George Brown (British Army officer)

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For others of this name, see George Brown (disambiguation).
Sir George Brown
Fenton - George Brown crop.jpg
Sir George Brown, photographed by Roger Fenton in the Crimea in 1855
Born 1790
Died 1865
Allegiance United Kingdom United Kingdom
Service/branch Flag of the British Army.svg British Army
Rank General
Commands held Light Division
Awards Knight Grand Cross of the Order of the Bath
Knight of the Royal Guelphic Order

General Sir George Brown GCBKHPC (Ire) (3 July 1790 – 27 August 1865), was a British soldier notable for commands in the Peninsular War and the Crimean War.

General Brown and his staff in the Crimea.

Military career[edit]

Brown was born and educated in Elgin, Scotland. He obtained a commission in the 43rd (Monmouthshire) Regiment of Foot (Light Infantry) (later the 1st Battalion, Oxfordshire and Buckinghamshire Light Infantry) in 1806, and he was promoted to lieutenant a few months later, He saw active service for the first time in the Mediterranean and at Copenhagen, 1806 and 1807. The 43rd was one of the earliest arrivals in Spain when the Peninsular War broke out, and Brown was with his regiment at Vimeiro, and in the Corunna retreat. Later in 1809 the famous Light Division was formed, and with Craufurd he was present at all the actions of 1810–1811, being severely wounded at Talavera; he was then promoted captain and attended the Staff College at Great Marlow until (late in 1812) he returned to the Peninsula as a captain in the 85th. With this regiment he served under Major-General Lord Aylmer at the Nivelle and Nive, his conduct winning for him the rank of major.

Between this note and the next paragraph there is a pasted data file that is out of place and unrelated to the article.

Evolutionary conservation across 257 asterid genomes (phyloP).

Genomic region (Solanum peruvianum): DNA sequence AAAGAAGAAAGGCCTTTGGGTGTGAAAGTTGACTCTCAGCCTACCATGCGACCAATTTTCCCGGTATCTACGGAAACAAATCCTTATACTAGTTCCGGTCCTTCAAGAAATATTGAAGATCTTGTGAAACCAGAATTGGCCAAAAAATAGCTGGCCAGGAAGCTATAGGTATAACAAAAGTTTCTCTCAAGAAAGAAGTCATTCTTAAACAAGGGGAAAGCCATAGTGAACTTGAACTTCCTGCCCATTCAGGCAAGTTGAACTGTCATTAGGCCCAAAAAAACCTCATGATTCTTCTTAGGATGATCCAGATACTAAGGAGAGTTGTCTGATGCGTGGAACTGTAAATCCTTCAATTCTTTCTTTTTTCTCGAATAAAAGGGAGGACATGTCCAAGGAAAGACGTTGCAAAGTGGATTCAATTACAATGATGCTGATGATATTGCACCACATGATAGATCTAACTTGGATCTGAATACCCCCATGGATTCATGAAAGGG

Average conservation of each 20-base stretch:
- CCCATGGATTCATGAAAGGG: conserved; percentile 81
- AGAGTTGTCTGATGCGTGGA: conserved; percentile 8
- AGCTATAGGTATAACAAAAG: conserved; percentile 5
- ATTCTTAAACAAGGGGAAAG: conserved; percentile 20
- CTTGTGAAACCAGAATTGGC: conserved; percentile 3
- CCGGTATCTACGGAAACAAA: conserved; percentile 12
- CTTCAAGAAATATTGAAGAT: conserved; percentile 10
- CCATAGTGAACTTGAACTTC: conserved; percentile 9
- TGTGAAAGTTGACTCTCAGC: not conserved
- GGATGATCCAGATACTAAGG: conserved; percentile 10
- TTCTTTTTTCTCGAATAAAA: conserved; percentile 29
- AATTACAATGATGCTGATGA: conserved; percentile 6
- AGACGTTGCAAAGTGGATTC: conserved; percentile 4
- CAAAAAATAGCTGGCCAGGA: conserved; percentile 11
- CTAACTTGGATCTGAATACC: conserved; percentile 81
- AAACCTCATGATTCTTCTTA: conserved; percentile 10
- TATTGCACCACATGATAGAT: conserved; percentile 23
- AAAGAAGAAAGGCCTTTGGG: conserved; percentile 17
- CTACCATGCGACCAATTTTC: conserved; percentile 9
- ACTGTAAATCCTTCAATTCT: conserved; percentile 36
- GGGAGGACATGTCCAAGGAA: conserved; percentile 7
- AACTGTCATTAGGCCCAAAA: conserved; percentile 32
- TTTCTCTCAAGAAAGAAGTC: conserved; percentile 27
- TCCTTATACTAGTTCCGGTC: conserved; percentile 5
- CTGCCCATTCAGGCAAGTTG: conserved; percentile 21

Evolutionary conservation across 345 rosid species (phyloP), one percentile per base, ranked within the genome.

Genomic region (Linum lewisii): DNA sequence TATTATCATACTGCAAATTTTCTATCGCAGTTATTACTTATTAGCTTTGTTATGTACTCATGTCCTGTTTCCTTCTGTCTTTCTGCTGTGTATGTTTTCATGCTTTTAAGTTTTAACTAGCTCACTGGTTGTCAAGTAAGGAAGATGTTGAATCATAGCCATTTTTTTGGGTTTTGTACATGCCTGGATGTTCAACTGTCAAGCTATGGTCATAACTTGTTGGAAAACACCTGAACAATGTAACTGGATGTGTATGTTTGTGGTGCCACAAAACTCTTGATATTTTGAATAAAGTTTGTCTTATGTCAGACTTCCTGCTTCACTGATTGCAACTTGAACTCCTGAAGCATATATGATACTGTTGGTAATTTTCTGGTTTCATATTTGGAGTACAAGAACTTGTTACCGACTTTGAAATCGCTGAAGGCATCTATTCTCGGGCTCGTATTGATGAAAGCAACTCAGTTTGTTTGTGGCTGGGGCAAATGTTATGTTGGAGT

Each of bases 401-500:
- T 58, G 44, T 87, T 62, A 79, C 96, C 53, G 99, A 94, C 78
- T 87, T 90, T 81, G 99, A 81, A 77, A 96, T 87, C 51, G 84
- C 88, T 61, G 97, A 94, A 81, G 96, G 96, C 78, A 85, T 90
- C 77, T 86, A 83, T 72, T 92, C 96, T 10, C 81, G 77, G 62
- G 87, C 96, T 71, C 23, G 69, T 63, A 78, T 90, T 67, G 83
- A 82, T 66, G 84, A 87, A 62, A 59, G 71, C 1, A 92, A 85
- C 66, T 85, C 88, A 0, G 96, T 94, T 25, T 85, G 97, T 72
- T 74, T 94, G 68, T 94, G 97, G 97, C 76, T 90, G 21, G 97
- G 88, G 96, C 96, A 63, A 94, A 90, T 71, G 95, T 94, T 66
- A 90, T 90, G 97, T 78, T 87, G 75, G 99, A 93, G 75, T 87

The 85th was next employed under General Robert Ross in America, and Brown, who received a severe wound at the action of Bladensburg, was promoted to a lieutenant colonelcy. At the age of twenty-five, with a brilliant war record, he received an appointment at the Royal Horse Guards, and remained in London for over twenty-five years in various staff positions. He was made a colonel and Knight of the Royal Guelphic Order in 1831, and by 1852 had arrived at the rank of lieutenant general and the dignity of Knight Commander of the Order of the Bath In 1850 he was appointed Adjutant-General to the Forces,[1] but following the appointment of Lord Hardinge to the post of commander-in-chief, Brown left the Horse Guards in 1853.

In 1854, on the despatch of a British force to the East, Sir George Brown was appointed to command the Light Division. This he led in action, and administered in camp, on Peninsular principles, and, whilst preserving the strictest discipline to a degree which came in for criticism, he made himself beloved by his men. At Alma he had a horse shot under him. At Inkerman he was wounded whilst leading the French Zouaves into action. In the following year, when an expedition against Kertch and the Russian communications was decided upon, Brown went in command of the British contingent. He was invalided home on the day of Lord Raglan's death. From March 1860 to March 1865 he was appointed Commander-in-Chief, Ireland. At the time of his death in 1865 he was a general and Knight Grand Cross of the Order of the Bath.

Honorary appointments[edit]


  1. ^ The London Gazette: no. 21085. p. 1052. 18 April 1850. Retrieved 14 November 2009.

Public Domain This article incorporates text from a publication now in the public domainChisholm, Hugh, ed. (1911). Encyclopædia Britannica (11th ed.). Cambridge University Press. 

External links[edit]

Military offices
Preceded by
Sir John Macdonald
Adjutant General
Succeeded by
Sir George Cathcart
Preceded by
Sir Edward Blakeney
Colonel of the 7th (Royal Fusiliers) Regiment of Foot
Succeeded by
Samuel Benjamin Auchmuty
Preceded by
The Lord Seaton
Commander-in-Chief, Ireland
Succeeded by
The Lord Strathnairn
Colonel-in-Chief of the Rifle Brigade
Succeeded by
Sir Edward Blakeney